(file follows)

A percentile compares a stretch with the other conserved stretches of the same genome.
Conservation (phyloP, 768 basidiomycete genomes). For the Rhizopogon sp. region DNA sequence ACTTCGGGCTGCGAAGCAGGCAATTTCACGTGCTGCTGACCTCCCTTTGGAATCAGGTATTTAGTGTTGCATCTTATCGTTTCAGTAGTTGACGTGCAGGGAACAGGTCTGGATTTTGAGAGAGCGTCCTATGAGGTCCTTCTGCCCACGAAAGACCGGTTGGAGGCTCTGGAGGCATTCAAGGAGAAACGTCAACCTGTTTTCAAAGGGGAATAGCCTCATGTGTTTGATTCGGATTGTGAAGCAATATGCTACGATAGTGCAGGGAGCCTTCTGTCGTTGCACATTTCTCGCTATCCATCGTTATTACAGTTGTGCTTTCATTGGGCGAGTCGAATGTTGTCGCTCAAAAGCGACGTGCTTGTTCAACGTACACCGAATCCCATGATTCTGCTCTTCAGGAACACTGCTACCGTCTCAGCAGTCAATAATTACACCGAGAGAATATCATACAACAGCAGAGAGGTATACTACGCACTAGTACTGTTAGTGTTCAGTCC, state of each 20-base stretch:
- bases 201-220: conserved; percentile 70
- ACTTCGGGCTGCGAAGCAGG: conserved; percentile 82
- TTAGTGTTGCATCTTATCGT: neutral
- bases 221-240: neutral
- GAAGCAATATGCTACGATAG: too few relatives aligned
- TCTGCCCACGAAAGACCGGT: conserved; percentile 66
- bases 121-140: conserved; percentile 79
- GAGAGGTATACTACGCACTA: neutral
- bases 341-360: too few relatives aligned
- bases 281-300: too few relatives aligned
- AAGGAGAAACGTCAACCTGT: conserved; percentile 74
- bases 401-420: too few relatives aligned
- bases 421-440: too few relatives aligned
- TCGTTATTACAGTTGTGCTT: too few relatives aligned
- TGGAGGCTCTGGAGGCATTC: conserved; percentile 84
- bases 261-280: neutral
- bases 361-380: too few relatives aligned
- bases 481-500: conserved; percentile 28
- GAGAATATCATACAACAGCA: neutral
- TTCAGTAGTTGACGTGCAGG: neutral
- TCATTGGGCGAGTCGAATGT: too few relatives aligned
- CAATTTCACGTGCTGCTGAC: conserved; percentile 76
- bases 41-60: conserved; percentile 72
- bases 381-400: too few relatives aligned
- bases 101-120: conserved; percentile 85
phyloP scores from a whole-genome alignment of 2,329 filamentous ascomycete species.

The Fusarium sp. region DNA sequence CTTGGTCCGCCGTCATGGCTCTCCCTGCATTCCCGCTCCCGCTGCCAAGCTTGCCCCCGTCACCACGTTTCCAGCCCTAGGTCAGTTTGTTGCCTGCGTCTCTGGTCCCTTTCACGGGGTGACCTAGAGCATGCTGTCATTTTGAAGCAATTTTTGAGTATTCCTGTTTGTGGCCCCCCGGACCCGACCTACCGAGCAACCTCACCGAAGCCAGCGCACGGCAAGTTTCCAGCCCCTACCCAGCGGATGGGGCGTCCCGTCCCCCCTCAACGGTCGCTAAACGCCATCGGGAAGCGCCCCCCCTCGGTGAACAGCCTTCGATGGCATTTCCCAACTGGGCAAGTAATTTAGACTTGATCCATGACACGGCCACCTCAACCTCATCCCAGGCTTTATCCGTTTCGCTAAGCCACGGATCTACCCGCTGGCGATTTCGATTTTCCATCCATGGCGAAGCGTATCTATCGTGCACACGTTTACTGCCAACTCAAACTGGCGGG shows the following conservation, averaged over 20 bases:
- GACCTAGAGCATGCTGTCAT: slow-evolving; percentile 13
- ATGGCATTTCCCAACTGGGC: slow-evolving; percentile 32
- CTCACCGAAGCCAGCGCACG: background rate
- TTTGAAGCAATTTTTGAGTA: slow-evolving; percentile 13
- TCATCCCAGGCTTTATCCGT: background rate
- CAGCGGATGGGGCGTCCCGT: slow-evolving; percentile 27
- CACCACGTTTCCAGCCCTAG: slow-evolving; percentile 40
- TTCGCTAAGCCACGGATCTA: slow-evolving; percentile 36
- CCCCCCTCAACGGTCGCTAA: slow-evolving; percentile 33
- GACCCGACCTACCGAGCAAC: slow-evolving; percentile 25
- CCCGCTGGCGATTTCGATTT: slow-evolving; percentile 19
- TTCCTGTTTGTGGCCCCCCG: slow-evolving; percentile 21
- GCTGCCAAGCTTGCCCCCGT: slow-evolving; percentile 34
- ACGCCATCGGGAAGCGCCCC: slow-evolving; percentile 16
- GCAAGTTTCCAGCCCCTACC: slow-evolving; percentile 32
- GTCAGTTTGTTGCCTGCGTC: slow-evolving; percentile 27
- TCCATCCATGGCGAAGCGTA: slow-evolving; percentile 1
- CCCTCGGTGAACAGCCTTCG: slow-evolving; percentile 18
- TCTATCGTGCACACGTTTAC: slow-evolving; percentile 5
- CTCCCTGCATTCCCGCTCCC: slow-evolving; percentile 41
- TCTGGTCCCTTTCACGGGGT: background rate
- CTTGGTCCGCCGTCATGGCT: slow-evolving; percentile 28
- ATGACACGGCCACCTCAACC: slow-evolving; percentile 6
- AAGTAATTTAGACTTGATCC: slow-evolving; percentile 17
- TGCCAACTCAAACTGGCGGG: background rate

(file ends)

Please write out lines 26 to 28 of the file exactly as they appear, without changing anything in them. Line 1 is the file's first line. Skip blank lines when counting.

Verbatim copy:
- bases 381-400: too few relatives aligned
- bases 101-120: conserved; percentile 85
phyloP scores from a whole-genome alignment of 2,329 filamentous ascomycete species.